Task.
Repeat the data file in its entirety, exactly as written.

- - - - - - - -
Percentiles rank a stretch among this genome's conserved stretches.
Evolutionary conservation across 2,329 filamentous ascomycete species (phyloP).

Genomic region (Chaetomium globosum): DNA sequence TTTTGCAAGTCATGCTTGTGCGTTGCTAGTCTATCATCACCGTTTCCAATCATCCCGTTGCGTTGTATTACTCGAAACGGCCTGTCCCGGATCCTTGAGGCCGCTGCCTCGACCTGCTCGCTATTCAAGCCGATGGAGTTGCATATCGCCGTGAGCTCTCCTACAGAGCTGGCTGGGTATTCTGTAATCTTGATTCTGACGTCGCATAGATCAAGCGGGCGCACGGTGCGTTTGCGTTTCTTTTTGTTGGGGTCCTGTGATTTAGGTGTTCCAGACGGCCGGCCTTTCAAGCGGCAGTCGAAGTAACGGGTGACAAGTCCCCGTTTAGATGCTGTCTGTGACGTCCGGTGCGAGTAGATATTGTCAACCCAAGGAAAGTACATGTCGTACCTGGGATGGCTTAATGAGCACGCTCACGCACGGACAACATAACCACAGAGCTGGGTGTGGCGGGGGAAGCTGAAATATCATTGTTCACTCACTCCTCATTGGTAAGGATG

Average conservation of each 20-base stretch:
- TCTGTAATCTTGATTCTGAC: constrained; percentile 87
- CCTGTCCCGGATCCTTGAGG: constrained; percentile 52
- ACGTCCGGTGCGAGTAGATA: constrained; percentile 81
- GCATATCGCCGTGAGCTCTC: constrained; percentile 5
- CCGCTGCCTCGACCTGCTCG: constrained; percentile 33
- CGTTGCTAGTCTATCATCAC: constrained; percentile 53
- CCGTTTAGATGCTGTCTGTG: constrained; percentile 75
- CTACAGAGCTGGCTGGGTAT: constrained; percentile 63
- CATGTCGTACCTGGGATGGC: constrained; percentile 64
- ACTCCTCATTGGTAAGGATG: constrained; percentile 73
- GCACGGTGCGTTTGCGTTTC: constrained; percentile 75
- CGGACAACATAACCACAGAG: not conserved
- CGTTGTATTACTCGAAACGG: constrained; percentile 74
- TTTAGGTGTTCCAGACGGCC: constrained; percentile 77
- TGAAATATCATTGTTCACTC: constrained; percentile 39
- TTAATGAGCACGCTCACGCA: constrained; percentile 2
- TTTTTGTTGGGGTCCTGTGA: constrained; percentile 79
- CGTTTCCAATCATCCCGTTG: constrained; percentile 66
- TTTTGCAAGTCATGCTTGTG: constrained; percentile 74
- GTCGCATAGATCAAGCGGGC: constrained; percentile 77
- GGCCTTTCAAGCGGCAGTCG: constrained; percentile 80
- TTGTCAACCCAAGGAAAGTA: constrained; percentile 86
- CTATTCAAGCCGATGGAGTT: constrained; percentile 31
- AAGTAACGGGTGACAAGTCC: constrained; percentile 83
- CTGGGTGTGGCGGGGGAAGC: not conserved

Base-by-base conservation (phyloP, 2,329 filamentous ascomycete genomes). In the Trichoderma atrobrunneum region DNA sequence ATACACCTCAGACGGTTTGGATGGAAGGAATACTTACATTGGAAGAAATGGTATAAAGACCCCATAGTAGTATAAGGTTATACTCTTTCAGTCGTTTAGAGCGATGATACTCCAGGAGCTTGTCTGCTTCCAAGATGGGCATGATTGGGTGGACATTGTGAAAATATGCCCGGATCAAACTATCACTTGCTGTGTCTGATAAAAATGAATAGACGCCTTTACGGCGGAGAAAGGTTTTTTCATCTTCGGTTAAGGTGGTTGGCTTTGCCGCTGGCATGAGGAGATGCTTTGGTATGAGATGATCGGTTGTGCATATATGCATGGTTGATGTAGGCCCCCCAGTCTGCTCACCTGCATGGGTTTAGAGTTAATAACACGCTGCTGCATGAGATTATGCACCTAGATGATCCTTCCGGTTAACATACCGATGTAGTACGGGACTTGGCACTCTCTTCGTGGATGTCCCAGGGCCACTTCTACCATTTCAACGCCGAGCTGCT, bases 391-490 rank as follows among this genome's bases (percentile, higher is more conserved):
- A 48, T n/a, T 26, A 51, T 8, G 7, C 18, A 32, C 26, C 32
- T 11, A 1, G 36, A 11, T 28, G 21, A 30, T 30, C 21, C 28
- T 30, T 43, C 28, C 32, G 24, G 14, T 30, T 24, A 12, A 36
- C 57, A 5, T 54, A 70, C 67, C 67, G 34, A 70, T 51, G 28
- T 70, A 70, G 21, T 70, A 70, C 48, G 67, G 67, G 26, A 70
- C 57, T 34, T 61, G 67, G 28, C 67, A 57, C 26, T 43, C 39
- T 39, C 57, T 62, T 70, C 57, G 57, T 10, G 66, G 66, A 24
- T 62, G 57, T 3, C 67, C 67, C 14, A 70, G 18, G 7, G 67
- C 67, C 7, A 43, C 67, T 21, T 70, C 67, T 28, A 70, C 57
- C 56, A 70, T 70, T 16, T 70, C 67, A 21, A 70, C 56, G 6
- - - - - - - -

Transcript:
Percentiles rank a stretch among this genome's conserved stretches.
Evolutionary conservation across 2,329 filamentous ascomycete species (phyloP).

Genomic region (Chaetomium globosum): DNA sequence TTTTGCAAGTCATGCTTGTGCGTTGCTAGTCTATCATCACCGTTTCCAATCATCCCGTTGCGTTGTATTACTCGAAACGGCCTGTCCCGGATCCTTGAGGCCGCTGCCTCGACCTGCTCGCTATTCAAGCCGATGGAGTTGCATATCGCCGTGAGCTCTCCTACAGAGCTGGCTGGGTATTCTGTAATCTTGATTCTGACGTCGCATAGATCAAGCGGGCGCACGGTGCGTTTGCGTTTCTTTTTGTTGGGGTCCTGTGATTTAGGTGTTCCAGACGGCCGGCCTTTCAAGCGGCAGTCGAAGTAACGGGTGACAAGTCCCCGTTTAGATGCTGTCTGTGACGTCCGGTGCGAGTAGATATTGTCAACCCAAGGAAAGTACATGTCGTACCTGGGATGGCTTAATGAGCACGCTCACGCACGGACAACATAACCACAGAGCTGGGTGTGGCGGGGGAAGCTGAAATATCATTGTTCACTCACTCCTCATTGGTAAGGATG

Average conservation of each 20-base stretch:
- TCTGTAATCTTGATTCTGAC: constrained; percentile 87
- CCTGTCCCGGATCCTTGAGG: constrained; percentile 52
- ACGTCCGGTGCGAGTAGATA: constrained; percentile 81
- GCATATCGCCGTGAGCTCTC: constrained; percentile 5
- CCGCTGCCTCGACCTGCTCG: constrained; percentile 33
- CGTTGCTAGTCTATCATCAC: constrained; percentile 53
- CCGTTTAGATGCTGTCTGTG: constrained; percentile 75
- CTACAGAGCTGGCTGGGTAT: constrained; percentile 63
- CATGTCGTACCTGGGATGGC: constrained; percentile 64
- ACTCCTCATTGGTAAGGATG: constrained; percentile 73
- GCACGGTGCGTTTGCGTTTC: constrained; percentile 75
- CGGACAACATAACCACAGAG: not conserved
- CGTTGTATTACTCGAAACGG: constrained; percentile 74
- TTTAGGTGTTCCAGACGGCC: constrained; percentile 77
- TGAAATATCATTGTTCACTC: constrained; percentile 39
- TTAATGAGCACGCTCACGCA: constrained; percentile 2
- TTTTTGTTGGGGTCCTGTGA: constrained; percentile 79
- CGTTTCCAATCATCCCGTTG: constrained; percentile 66
- TTTTGCAAGTCATGCTTGTG: constrained; percentile 74
- GTCGCATAGATCAAGCGGGC: constrained; percentile 77
- GGCCTTTCAAGCGGCAGTCG: constrained; percentile 80
- TTGTCAACCCAAGGAAAGTA: constrained; percentile 86
- CTATTCAAGCCGATGGAGTT: constrained; percentile 31
- AAGTAACGGGTGACAAGTCC: constrained; percentile 83
- CTGGGTGTGGCGGGGGAAGC: not conserved

Base-by-base conservation (phyloP, 2,329 filamentous ascomycete genomes). In the Trichoderma atrobrunneum region DNA sequence ATACACCTCAGACGGTTTGGATGGAAGGAATACTTACATTGGAAGAAATGGTATAAAGACCCCATAGTAGTATAAGGTTATACTCTTTCAGTCGTTTAGAGCGATGATACTCCAGGAGCTTGTCTGCTTCCAAGATGGGCATGATTGGGTGGACATTGTGAAAATATGCCCGGATCAAACTATCACTTGCTGTGTCTGATAAAAATGAATAGACGCCTTTACGGCGGAGAAAGGTTTTTTCATCTTCGGTTAAGGTGGTTGGCTTTGCCGCTGGCATGAGGAGATGCTTTGGTATGAGATGATCGGTTGTGCATATATGCATGGTTGATGTAGGCCCCCCAGTCTGCTCACCTGCATGGGTTTAGAGTTAATAACACGCTGCTGCATGAGATTATGCACCTAGATGATCCTTCCGGTTAACATACCGATGTAGTACGGGACTTGGCACTCTCTTCGTGGATGTCCCAGGGCCACTTCTACCATTTCAACGCCGAGCTGCT, bases 391-490 rank as follows among this genome's bases (percentile, higher is more conserved):
- A 48, T n/a, T 26, A 51, T 8, G 7, C 18, A 32, C 26, C 32
- T 11, A 1, G 36, A 11, T 28, G 21, A 30, T 30, C 21, C 28
- T 30, T 43, C 28, C 32, G 24, G 14, T 30, T 24, A 12, A 36
- C 57, A 5, T 54, A 70, C 67, C 67, G 34, A 70, T 51, G 28
- T 70, A 70, G 21, T 70, A 70, C 48, G 67, G 67, G 26, A 70
- C 57, T 34, T 61, G 67, G 28, C 67, A 57, C 26, T 43, C 39
- T 39, C 57, T 62, T 70, C 57, G 57, T 10, G 66, G 66, A 24
- T 62, G 57, T 3, C 67, C 67, C 14, A 70, G 18, G 7, G 67
- C 67, C 7, A 43, C 67, T 21, T 70, C 67, T 28, A 70, C 57
- C 56, A 70, T 70, T 16, T 70, C 67, A 21, A 70, C 56, G 6